The present study is the first to compare lifestyles of owners and dogs according to the dog’s diet in France. Moreover, there are very few data about the habits of French pet owners in terms of owner food choice for their dogs . Last, but not least, this survey is focused on the Internet population, which is a highly active population as far as BARF and raw diets are concerned but still under-researched. Information collected in this study highlights differences between owners/dogs using NCD versus owners using CD. Owners using NCD lived more frequently outside of the metropole of Paris, had fewer children, and dewormed less than owners using CD. These results are consistent with the analysis by Morgan et al., , where pet owners who fed raw animal products were in majority without child (61%) and only 28% lived in an urban area. But in contrast to Morgan et al.  results, owners using NCD were mostly 40 years or younger. This difference can be explained by the earlier presence of the trend of raw diets and homemade food in the US compared with France or an age population more present on internet (40 years or younger). This difference must be more studied in future survey. The present study results draw a profile of a home in a residential setting, less urban, and a family more focused on “nature”. It would be interesting to explore the compliance of these owners with veterinary counselling or dog vaccination. It may well be those owners using NCD vaccinate less their dogs due to lack of veterinary trust, as observed in Morgan studies, with a tendency of pet owners feeding raw products less likely to vaccinate and deworm. This assumption agrees with the origin of the recipes used by owners using NCD. In our study, only 14 owners using NCD (9%) reported a veterinary recipe prescribed for the dog, 14 owners used a NCD recipe found in a veterinary book and the majority (83%) used recipes from the Internet or non-veterinary books, or personal prescription. Another online survey reported similar results, with only 14% of the interviewed people having asked a veterinarian or a nutrition-trained expert for advice for raw meat-based diets . For these owners, veterinarians were not the first source of information about nutrition, which confirms the important role of other sources of information like the Internet . When compared with owners using CD, the first source of information about food quantity was the manufacturer (47%), and veterinarians were the second (28%). This proportion of owners using veterinarian information, even if higher for owners using CD, is still low and in accordance with observations of other surveys [10, 12, 14]. There is a need of increased veterinarian communication about nutrition as suggested in a recent publication , especially on the Internet, where owners are searching information. This naturally suggests a requirement for more nutrition training in veterinary schools to prepare students  and a better vet communication about their ability in canine nutrition. This lack of trust regarding veterinarians may also have implications for animal and public health. Indeed, raw homemade food are more and more present on the market and this dietary practice is known to be associated with microbiological risks both for pets and their owners [5, 19]. Studies have reported mineral deficiencies in home-prepared diets, mainly calcium (Dillitzer et al., 2011; . The Dillitzer study reported in 2011 that 60% of bone and raw food ration had major nutrient imbalances. The present study’s results confirm this danger, with only 28% of the French online respondents feeding NCD already using a mineral and/or vitamin supplement to balance their recipe. The improvement of communication regarding nutrition between veterinarians and owners using NCD may be a benefit to dogs’ health with an appropriate modification of the NCD if imbalanced.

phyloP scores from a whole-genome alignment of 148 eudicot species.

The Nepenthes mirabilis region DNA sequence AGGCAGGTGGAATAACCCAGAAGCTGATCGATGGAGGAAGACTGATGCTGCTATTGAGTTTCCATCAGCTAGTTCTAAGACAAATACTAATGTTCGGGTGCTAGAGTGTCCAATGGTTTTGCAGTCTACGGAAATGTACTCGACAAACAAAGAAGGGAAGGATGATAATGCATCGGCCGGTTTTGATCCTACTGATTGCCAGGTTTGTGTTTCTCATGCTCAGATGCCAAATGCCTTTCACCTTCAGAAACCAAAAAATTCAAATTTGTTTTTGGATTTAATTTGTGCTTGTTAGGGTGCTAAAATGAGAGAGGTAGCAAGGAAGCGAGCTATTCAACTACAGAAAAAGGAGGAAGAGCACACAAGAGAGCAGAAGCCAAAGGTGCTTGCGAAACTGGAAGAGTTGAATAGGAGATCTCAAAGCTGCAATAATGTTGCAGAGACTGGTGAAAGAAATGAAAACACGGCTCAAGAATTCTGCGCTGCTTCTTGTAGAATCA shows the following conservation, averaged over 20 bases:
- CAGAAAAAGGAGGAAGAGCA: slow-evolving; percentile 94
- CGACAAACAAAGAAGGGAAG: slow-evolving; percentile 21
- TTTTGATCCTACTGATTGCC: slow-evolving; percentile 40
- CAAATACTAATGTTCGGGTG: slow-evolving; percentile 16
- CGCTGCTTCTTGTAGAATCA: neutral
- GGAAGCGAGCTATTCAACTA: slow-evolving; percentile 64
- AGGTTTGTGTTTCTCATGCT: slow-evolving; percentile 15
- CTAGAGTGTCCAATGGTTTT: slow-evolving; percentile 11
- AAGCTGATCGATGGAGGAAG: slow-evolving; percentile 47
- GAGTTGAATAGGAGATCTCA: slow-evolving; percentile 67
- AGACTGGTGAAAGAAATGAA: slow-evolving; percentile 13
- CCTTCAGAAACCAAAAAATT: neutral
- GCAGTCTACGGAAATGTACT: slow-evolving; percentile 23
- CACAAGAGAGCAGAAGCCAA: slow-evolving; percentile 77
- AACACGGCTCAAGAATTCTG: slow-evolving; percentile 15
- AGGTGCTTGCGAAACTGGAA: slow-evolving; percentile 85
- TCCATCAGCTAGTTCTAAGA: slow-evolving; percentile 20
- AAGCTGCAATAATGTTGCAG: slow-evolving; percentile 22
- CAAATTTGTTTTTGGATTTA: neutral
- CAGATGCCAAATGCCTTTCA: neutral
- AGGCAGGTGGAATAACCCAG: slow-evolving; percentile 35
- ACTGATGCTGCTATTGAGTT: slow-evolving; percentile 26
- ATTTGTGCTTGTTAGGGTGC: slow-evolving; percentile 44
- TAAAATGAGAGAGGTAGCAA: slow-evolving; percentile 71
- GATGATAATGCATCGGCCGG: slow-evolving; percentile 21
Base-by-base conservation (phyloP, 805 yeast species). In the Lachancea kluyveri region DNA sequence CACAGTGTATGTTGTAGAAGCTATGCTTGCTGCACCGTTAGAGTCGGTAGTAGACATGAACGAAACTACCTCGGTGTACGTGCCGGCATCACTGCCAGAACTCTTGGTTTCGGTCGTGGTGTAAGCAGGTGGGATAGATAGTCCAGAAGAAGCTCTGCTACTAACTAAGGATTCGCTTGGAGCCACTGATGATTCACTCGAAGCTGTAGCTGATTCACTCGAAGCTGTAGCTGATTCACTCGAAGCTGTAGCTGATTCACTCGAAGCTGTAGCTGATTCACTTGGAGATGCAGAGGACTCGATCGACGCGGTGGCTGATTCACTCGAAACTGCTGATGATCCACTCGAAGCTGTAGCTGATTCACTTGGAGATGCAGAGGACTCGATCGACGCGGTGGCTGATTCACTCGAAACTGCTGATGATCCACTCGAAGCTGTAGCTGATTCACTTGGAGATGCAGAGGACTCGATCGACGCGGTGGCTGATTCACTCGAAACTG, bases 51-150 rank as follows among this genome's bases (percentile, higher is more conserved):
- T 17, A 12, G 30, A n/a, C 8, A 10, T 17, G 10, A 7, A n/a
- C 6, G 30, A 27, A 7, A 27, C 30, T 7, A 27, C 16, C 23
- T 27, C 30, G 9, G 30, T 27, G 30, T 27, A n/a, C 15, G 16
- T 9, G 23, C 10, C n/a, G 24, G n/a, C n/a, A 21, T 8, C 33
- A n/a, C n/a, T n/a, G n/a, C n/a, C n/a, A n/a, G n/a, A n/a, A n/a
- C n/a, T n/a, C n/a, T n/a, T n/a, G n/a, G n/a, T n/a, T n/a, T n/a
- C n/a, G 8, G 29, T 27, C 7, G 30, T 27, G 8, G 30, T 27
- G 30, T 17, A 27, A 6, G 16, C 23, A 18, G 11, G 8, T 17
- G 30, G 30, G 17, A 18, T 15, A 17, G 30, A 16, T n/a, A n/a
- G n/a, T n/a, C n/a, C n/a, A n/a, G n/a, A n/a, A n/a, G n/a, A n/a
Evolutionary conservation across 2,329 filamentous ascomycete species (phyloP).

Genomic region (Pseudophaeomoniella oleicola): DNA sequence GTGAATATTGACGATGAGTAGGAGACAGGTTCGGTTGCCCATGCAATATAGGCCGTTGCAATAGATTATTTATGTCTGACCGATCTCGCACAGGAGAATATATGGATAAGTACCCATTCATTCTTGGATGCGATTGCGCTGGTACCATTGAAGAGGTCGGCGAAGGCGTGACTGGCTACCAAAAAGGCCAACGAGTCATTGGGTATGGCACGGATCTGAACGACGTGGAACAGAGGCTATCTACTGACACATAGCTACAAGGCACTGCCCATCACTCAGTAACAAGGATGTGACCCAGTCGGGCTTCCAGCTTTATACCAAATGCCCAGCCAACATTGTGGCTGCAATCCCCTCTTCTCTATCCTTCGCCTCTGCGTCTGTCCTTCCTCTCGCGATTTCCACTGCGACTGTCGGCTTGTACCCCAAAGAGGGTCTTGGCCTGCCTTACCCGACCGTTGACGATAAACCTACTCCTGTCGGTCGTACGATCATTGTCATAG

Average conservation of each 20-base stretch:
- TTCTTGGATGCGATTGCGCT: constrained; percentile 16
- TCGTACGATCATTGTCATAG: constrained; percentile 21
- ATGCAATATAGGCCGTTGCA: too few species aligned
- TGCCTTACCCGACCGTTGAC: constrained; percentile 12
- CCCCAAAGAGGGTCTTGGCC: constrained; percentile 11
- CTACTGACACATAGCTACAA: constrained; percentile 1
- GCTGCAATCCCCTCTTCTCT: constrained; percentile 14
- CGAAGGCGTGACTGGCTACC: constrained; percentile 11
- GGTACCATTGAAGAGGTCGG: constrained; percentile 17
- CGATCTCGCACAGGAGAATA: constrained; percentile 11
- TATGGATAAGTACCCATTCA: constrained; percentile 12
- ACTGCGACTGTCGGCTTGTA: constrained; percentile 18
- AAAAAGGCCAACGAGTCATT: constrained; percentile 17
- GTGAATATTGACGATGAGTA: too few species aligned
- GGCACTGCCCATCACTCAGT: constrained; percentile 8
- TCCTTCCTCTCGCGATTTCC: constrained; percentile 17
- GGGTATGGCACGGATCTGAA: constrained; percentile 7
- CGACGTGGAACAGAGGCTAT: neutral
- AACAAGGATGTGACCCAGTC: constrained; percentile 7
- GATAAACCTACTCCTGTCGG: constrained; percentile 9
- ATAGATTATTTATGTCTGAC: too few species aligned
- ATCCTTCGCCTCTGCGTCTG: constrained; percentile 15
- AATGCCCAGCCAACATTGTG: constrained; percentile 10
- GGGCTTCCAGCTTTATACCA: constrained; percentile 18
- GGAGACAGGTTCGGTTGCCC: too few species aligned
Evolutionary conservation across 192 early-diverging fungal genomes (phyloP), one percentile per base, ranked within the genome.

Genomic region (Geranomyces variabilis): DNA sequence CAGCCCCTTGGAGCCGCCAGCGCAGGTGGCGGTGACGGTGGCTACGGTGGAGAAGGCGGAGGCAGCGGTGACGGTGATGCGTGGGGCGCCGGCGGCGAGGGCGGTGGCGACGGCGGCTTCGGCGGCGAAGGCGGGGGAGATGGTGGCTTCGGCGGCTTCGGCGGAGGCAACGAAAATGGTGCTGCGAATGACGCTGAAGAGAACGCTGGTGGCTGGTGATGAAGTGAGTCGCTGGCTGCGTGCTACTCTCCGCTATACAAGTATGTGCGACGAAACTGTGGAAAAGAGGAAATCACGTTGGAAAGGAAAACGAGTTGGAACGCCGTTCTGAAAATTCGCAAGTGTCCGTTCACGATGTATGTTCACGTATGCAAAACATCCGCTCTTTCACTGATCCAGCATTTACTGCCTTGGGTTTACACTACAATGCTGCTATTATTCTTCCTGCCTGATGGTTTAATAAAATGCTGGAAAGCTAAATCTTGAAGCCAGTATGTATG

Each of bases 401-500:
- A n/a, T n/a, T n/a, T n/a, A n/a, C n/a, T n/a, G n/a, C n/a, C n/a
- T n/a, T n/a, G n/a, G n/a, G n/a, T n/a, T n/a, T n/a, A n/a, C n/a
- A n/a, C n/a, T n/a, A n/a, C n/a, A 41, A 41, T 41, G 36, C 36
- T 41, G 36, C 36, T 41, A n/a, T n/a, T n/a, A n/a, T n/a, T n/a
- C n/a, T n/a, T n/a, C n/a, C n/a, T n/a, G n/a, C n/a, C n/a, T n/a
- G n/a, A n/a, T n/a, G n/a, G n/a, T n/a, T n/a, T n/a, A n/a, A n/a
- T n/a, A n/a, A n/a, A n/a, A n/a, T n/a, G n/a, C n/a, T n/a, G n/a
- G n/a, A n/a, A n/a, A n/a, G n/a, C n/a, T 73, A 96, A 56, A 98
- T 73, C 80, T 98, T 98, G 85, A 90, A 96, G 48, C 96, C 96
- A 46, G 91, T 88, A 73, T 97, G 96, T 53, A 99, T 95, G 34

In order to improve communication, there is a need to better understand the audience (NCD owners in the present case). This survey helps to better define the characteristics of NCD French dog owners. Compared to owners using CD, they had more frequently other animals at home, provided more often daily access to the outside to their dogs (outside of the garden and the house), and walked them more frequently off-leash for more than 6 h per week (which may be associated with a more rural lifestyle). These life-conditions provide an enriched environment for dogs  and closer to the species’ ethological needs. These observations may relate with the fact that the majority of owners using NCD lived outside the metropole of Paris, but even in an urban environment, there is possibility to walk a dog each day. Another hypothesis is the new trend to “natural foods”, which takes inspiration from the human food marketing . According to Moscato and Machin , in human marketing the term “natural” is associated with authenticity, and with the idea of being a good mother. The “natural” adjective may help to simplify food decision [11, 15] by luring consumers into purchasing the idea of some health-giving properties. The trend “back to nature” is also present in pet foods, with an increased demand for this sector and a market corresponding to 25% of the total value of the pet food market in the US in 2016 . This can be explained by the humanization of pets and the fact that owners transposed their own dietary choice for “natural food” on their dogs. Two common reasons for choosing raw diets are their perception as “more natural” and “healthier” . In terms of communication, dogs are often compared to wolves as model of wild canids eating natural food. The comparison between dogs and wolves is very present in the online community, which may explain a choice of dog breeds with higher body weight for owners using NCD. The major argument is that, since wolves are dogs’ ancestors, food found in wild conditions by the former is supposedly optimal for a dog. This frequent comparison may have led owners using NCD to take care of ethological needs (more off-leash walk, more often daily access to the outside) of their dogs more carefully than owners using CD because of comparison with wolf lifestyle (in group, living outside, …). To explore this hypothesis, it will be mandatory to compare the ethological knowledge of owners using NCD versus owners using CD. Ethology could be a promising approach angle to discuss nutrition with owners using NCD rather than focusing only on canine dietary requirements if this hypothesis is confirmed.